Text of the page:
Boxing gloves are a great, versatile training tool. They help athletes develop muscle memory and improve punching form through repetitive practice (with light to moderate weights).
Because their palm is open, boxers can also grip items similar to how they would in a fight – such as their opponent’s clothing or shoulders. However, boxing gloves don’t have much padding around the knuckles, which means that most of the damage is done by wrist rotation and impacts bones like the metacarpals and phalanges.
Boxing gloves are worn to protect the fighter’s hands and reduce the amount of damage and pain inflicted on them. They can also be used as a weapon, adding more force to punches. But does wearing boxing gloves make fight-related injuries worse?
In a word – yes. While wearing boxing gloves can help protect your hands against serious injury when fighting, they also allow you to punch harder because they’re padded over the knuckles. When punching an opponent without gloves, your hand is more likely to impact with only bone and not much padding from clothing or skin.
Wearing boxing gloves reduces this accidentally weak impact by spreading out the force of each blow across more surface area of the hand than bare-fisted hitting.
One study in the Journal of Bone and Joint Surgery1 showed that wearing boxing gloves during a fight causes more damage to the opponent’s face than if bare knuckles were used. In this experiment, 56 boxers fought 18 rounds with padded 16-ounce gloves and bare knuckles on separate occasions.
The results showed that significant facial injuries occurred much more frequently when fighters wore the gloves.
The extent of the injury was greater as well. There were 10 knockouts among those who fought with their fists exposed compared to 31 knockouts in the group wearing gloves. There were also 33 injuries suffered by opponents whose hands were wrapped compared to only 18 in those without hand wraps.
Presumably, some of these injuries would have been prevented had it not been for the additional padding of the boxing gloves.
This study shows that wearing boxing gloves is a factor that increases face and head injuries, especially when it comes to heavier fighters who have substantial punching power behind them. However, in some cases, as with lighter boxers whose punches don’t carry much force (and may not need protection from injury), wearing boxing gloves can actually reduce concussion risk because they spread out the damage over more surface area than bare knuckles would.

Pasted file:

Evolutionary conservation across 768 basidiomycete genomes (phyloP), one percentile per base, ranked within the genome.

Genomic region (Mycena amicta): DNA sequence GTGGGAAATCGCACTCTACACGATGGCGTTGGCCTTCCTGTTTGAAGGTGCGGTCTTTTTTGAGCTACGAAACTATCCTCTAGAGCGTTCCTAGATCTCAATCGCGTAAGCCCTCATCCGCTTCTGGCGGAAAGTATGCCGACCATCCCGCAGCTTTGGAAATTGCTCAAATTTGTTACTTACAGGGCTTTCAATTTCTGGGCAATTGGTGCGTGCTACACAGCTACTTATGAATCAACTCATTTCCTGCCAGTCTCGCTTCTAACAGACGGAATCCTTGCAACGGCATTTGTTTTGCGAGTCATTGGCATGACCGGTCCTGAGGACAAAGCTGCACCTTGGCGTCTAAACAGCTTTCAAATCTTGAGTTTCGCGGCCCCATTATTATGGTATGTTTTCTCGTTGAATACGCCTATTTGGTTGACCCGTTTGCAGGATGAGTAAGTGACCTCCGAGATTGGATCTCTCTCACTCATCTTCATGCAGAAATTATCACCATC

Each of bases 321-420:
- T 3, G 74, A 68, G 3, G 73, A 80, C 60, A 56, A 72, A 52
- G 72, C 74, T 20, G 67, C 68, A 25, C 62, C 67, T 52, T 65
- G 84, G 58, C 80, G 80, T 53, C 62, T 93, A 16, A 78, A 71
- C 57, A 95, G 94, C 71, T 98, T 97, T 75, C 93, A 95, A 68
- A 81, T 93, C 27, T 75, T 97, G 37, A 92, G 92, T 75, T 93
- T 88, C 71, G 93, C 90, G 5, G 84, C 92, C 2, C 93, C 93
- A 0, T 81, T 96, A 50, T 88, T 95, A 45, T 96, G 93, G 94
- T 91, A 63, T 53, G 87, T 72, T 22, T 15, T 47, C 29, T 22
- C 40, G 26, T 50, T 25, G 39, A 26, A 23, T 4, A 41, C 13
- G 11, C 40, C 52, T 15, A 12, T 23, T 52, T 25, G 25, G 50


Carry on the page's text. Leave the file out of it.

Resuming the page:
Punching someone’s face while wearing thick 16-ounce boxing gloves is like punching through a pillow or wearing mittens – you’re just not going to hurt them very badly. In order to protect their hands against serious injury during a fight while still being able to hit hard enough to cause damage, boxers wear padded 16-ounce gloves.
These types of gloves allow for the maximum amount of protection and power while still being legal in sanctioned fights. If you’re going to fight bare knuckles, make sure that your opponent has signed a waiver (at least).
One study2 showed that compared to wearing boxing gloves during a match, wearing bag gloves over the hands as part of standard training was actually more likely to cause hand injuries than not.
This is due mostly to the fact that bag gloves are often very thin and thus do not offer much cushioning when striking punching bags or sparring partners without full-force punches. While many boxers choose the type of wrapping for better grip on the bag, the risk of injury is still elevated due to a lack of protection from the glove.
In addition to providing more padding and cushioning than other types of gloves, boxing gloves are also often made of leather or synthetic material with dense foam padding on the front and backhand areas.
This well-padded exterior can help prevent cuts during match-related punches and make them feel less painful if they do happen. While a boxer’s fists are almost always wrapped by tape, elastic strapping across the knuckles can be found in some types of high-end boxing gloves for additional wrist support when throwing power punches.
Either way, you cut it – whether they’re wearing 16-ounce gloves or just their bare hands – boxers throw dangerous punches that can cause serious damage. From cuts and broken noses to concussions, black eyes, and worse, boxers know how to inflict pain on others – as well as take it themselves.